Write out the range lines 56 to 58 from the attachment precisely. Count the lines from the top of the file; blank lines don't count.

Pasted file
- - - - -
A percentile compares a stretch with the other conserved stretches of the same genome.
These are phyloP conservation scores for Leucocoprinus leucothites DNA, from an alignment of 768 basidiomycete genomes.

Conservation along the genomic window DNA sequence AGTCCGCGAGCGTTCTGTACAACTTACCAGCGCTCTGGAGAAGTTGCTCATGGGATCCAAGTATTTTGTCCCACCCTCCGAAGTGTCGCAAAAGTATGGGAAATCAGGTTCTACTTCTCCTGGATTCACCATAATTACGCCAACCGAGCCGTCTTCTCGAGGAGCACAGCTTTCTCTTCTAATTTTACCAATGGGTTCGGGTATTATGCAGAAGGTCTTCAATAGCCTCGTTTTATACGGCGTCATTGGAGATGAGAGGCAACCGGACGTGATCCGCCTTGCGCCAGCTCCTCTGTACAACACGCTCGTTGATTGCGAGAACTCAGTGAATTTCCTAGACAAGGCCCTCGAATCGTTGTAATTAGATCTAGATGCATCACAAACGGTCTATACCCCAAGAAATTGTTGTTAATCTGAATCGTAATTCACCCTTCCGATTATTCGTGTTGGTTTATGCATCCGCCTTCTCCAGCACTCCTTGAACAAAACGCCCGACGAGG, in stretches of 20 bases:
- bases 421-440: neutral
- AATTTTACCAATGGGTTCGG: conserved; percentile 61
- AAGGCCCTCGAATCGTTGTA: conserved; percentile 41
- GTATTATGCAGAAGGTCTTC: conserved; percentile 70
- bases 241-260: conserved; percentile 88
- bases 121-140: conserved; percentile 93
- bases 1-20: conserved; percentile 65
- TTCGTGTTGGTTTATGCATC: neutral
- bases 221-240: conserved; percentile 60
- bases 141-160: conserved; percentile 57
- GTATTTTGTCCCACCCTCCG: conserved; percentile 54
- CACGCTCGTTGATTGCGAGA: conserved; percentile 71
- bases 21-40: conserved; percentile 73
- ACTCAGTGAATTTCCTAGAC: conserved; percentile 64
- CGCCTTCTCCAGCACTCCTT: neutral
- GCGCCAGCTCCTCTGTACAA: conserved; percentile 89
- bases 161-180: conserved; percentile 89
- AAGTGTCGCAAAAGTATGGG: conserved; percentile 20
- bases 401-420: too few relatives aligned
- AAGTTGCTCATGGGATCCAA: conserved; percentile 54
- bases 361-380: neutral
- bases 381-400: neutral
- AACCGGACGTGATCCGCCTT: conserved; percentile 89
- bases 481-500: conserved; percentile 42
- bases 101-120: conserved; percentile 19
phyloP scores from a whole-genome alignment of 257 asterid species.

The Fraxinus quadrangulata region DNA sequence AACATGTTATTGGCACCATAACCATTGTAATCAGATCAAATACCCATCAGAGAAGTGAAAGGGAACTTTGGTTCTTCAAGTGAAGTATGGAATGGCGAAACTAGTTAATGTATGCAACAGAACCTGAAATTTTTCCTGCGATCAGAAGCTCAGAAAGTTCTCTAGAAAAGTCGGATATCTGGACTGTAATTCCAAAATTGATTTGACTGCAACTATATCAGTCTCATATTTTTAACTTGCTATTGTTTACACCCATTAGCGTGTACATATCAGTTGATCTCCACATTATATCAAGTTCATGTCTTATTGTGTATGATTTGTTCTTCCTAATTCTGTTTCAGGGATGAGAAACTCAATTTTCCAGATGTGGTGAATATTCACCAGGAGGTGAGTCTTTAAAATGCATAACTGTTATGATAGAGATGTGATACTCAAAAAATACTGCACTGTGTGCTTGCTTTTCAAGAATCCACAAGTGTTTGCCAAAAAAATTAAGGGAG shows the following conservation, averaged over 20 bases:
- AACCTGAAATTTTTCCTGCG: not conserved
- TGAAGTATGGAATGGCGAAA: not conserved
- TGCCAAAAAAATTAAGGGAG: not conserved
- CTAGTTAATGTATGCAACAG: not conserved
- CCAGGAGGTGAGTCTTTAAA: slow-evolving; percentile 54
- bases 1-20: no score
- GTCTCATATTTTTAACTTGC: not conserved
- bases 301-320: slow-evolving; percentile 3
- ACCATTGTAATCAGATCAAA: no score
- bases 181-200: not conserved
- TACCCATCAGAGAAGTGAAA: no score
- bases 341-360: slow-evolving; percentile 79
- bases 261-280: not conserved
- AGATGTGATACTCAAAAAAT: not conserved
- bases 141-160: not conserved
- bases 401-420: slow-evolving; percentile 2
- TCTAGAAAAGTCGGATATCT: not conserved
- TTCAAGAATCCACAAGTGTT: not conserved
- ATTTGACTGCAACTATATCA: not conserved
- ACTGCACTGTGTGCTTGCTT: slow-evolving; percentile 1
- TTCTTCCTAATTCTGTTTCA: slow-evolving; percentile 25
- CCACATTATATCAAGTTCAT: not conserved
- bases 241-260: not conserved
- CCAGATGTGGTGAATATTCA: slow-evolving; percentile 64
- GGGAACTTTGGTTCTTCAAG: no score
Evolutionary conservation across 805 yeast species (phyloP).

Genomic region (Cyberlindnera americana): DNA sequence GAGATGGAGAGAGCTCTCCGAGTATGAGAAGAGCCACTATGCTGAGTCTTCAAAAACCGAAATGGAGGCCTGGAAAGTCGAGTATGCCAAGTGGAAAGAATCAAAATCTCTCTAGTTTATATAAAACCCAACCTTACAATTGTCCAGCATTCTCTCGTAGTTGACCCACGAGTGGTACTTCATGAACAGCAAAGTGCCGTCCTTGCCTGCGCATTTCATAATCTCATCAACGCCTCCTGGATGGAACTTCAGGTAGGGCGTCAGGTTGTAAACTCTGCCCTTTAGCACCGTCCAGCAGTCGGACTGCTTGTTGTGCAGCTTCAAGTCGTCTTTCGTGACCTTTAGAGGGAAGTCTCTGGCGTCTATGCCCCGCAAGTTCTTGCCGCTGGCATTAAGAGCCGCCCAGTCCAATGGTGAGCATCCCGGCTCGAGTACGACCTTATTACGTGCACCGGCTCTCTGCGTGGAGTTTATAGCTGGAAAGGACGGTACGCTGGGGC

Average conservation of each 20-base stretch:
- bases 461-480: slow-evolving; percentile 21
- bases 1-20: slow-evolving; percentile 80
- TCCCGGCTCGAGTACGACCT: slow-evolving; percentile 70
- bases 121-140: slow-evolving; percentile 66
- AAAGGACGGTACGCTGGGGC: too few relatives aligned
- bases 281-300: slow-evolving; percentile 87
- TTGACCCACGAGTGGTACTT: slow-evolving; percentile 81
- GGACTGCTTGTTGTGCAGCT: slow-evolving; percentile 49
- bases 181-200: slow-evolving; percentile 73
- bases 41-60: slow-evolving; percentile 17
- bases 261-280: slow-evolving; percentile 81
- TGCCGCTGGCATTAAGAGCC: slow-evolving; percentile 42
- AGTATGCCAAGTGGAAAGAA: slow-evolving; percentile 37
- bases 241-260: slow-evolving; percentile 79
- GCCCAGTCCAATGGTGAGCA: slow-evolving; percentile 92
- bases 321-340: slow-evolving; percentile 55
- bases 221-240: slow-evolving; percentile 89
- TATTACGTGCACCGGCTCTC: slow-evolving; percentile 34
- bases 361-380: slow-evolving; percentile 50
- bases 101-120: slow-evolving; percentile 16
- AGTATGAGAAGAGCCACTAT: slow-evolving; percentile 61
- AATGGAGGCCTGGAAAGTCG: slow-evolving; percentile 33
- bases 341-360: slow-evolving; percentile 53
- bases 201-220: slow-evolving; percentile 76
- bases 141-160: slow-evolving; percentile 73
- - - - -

Evolutionary conservation across 805 yeast species (phyloP).

Genomic region (Cyberlindnera americana): DNA sequence GAGATGGAGAGAGCTCTCCGAGTATGAGAAGAGCCACTATGCTGAGTCTTCAAAAACCGAAATGGAGGCCTGGAAAGTCGAGTATGCCAAGTGGAAAGAATCAAAATCTCTCTAGTTTATATAAAACCCAACCTTACAATTGTCCAGCATTCTCTCGTAGTTGACCCACGAGTGGTACTTCATGAACAGCAAAGTGCCGTCCTTGCCTGCGCATTTCATAATCTCATCAACGCCTCCTGGATGGAACTTCAGGTAGGGCGTCAGGTTGTAAACTCTGCCCTTTAGCACCGTCCAGCAGTCGGACTGCTTGTTGTGCAGCTTCAAGTCGTCTTTCGTGACCTTTAGAGGGAAGTCTCTGGCGTCTATGCCCCGCAAGTTCTTGCCGCTGGCATTAAGAGCCGCCCAGTCCAATGGTGAGCATCCCGGCTCGAGTACGACCTTATTACGTGCACCGGCTCTCTGCGTGGAGTTTATAGCTGGAAAGGACGGTACGCTGGGGC

Average conservation of each 20-base stretch: